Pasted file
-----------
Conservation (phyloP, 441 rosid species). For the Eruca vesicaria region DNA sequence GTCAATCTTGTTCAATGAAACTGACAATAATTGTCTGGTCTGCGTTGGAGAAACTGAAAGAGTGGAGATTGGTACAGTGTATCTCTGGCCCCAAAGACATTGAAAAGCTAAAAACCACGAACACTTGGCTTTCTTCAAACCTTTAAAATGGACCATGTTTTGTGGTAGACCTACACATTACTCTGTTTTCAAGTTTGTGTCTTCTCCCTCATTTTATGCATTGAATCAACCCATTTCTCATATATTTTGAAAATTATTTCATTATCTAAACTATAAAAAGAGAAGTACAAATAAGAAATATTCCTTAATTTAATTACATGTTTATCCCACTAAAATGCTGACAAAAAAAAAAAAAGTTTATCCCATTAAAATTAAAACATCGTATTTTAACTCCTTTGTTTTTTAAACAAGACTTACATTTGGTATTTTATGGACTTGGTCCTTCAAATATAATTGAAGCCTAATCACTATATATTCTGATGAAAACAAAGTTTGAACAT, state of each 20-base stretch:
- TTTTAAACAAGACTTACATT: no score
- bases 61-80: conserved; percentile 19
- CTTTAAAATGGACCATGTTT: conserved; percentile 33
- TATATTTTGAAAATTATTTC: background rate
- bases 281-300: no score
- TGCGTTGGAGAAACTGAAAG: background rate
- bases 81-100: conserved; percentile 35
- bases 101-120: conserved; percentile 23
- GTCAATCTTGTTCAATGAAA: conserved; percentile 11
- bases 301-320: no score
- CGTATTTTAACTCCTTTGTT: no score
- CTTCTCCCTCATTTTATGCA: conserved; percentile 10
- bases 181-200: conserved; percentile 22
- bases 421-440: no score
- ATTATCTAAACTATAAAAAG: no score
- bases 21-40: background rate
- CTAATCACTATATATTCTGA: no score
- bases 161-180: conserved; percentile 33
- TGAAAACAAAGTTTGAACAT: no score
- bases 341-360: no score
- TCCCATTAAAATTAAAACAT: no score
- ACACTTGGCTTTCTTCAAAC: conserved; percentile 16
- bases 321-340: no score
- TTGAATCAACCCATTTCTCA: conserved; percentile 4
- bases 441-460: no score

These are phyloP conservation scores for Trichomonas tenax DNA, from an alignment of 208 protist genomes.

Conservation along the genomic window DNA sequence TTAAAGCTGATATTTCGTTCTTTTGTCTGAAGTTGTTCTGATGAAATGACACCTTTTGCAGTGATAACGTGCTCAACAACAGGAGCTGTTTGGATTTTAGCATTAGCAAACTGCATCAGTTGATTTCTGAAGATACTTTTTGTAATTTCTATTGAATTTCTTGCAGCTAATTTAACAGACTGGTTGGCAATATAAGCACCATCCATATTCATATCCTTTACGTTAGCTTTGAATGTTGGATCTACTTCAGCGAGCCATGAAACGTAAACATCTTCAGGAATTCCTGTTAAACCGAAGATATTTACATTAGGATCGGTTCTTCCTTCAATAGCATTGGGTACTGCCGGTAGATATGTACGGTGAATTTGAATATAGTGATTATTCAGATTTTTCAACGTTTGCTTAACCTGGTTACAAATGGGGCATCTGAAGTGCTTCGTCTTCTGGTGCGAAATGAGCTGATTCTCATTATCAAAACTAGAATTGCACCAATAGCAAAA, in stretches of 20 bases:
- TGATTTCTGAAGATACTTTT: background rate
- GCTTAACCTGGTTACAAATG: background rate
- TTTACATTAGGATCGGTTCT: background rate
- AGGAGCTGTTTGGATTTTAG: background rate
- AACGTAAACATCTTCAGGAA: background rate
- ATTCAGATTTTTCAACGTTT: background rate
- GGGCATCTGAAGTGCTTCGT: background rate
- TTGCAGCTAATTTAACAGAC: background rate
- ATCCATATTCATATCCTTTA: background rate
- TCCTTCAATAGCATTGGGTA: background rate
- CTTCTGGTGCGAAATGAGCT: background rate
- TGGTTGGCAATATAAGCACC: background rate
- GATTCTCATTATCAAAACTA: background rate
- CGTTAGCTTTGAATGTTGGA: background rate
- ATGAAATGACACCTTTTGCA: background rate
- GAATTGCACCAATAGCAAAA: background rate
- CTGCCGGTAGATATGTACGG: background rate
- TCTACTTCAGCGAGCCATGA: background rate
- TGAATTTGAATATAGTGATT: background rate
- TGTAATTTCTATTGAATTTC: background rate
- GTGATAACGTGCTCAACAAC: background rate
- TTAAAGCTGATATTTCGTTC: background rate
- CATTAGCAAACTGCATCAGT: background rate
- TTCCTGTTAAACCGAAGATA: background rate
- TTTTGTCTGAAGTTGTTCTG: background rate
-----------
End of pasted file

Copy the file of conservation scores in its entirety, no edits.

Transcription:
Conservation (phyloP, 441 rosid species). For the Eruca vesicaria region DNA sequence GTCAATCTTGTTCAATGAAACTGACAATAATTGTCTGGTCTGCGTTGGAGAAACTGAAAGAGTGGAGATTGGTACAGTGTATCTCTGGCCCCAAAGACATTGAAAAGCTAAAAACCACGAACACTTGGCTTTCTTCAAACCTTTAAAATGGACCATGTTTTGTGGTAGACCTACACATTACTCTGTTTTCAAGTTTGTGTCTTCTCCCTCATTTTATGCATTGAATCAACCCATTTCTCATATATTTTGAAAATTATTTCATTATCTAAACTATAAAAAGAGAAGTACAAATAAGAAATATTCCTTAATTTAATTACATGTTTATCCCACTAAAATGCTGACAAAAAAAAAAAAAGTTTATCCCATTAAAATTAAAACATCGTATTTTAACTCCTTTGTTTTTTAAACAAGACTTACATTTGGTATTTTATGGACTTGGTCCTTCAAATATAATTGAAGCCTAATCACTATATATTCTGATGAAAACAAAGTTTGAACAT, state of each 20-base stretch:
- TTTTAAACAAGACTTACATT: no score
- bases 61-80: conserved; percentile 19
- CTTTAAAATGGACCATGTTT: conserved; percentile 33
- TATATTTTGAAAATTATTTC: background rate
- bases 281-300: no score
- TGCGTTGGAGAAACTGAAAG: background rate
- bases 81-100: conserved; percentile 35
- bases 101-120: conserved; percentile 23
- GTCAATCTTGTTCAATGAAA: conserved; percentile 11
- bases 301-320: no score
- CGTATTTTAACTCCTTTGTT: no score
- CTTCTCCCTCATTTTATGCA: conserved; percentile 10
- bases 181-200: conserved; percentile 22
- bases 421-440: no score
- ATTATCTAAACTATAAAAAG: no score
- bases 21-40: background rate
- CTAATCACTATATATTCTGA: no score
- bases 161-180: conserved; percentile 33
- TGAAAACAAAGTTTGAACAT: no score
- bases 341-360: no score
- TCCCATTAAAATTAAAACAT: no score
- ACACTTGGCTTTCTTCAAAC: conserved; percentile 16
- bases 321-340: no score
- TTGAATCAACCCATTTCTCA: conserved; percentile 4
- bases 441-460: no score

These are phyloP conservation scores for Trichomonas tenax DNA, from an alignment of 208 protist genomes.

Conservation along the genomic window DNA sequence TTAAAGCTGATATTTCGTTCTTTTGTCTGAAGTTGTTCTGATGAAATGACACCTTTTGCAGTGATAACGTGCTCAACAACAGGAGCTGTTTGGATTTTAGCATTAGCAAACTGCATCAGTTGATTTCTGAAGATACTTTTTGTAATTTCTATTGAATTTCTTGCAGCTAATTTAACAGACTGGTTGGCAATATAAGCACCATCCATATTCATATCCTTTACGTTAGCTTTGAATGTTGGATCTACTTCAGCGAGCCATGAAACGTAAACATCTTCAGGAATTCCTGTTAAACCGAAGATATTTACATTAGGATCGGTTCTTCCTTCAATAGCATTGGGTACTGCCGGTAGATATGTACGGTGAATTTGAATATAGTGATTATTCAGATTTTTCAACGTTTGCTTAACCTGGTTACAAATGGGGCATCTGAAGTGCTTCGTCTTCTGGTGCGAAATGAGCTGATTCTCATTATCAAAACTAGAATTGCACCAATAGCAAAA, in stretches of 20 bases:
- TGATTTCTGAAGATACTTTT: background rate
- GCTTAACCTGGTTACAAATG: background rate
- TTTACATTAGGATCGGTTCT: background rate
- AGGAGCTGTTTGGATTTTAG: background rate
- AACGTAAACATCTTCAGGAA: background rate
- ATTCAGATTTTTCAACGTTT: background rate
- GGGCATCTGAAGTGCTTCGT: background rate
- TTGCAGCTAATTTAACAGAC: background rate
- ATCCATATTCATATCCTTTA: background rate
- TCCTTCAATAGCATTGGGTA: background rate
- CTTCTGGTGCGAAATGAGCT: background rate
- TGGTTGGCAATATAAGCACC: background rate
- GATTCTCATTATCAAAACTA: background rate
- CGTTAGCTTTGAATGTTGGA: background rate
- ATGAAATGACACCTTTTGCA: background rate
- GAATTGCACCAATAGCAAAA: background rate
- CTGCCGGTAGATATGTACGG: background rate
- TCTACTTCAGCGAGCCATGA: background rate
- TGAATTTGAATATAGTGATT: background rate
- TGTAATTTCTATTGAATTTC: background rate
- GTGATAACGTGCTCAACAAC: background rate
- TTAAAGCTGATATTTCGTTC: background rate
- CATTAGCAAACTGCATCAGT: background rate
- TTCCTGTTAAACCGAAGATA: background rate
- TTTTGTCTGAAGTTGTTCTG: background rate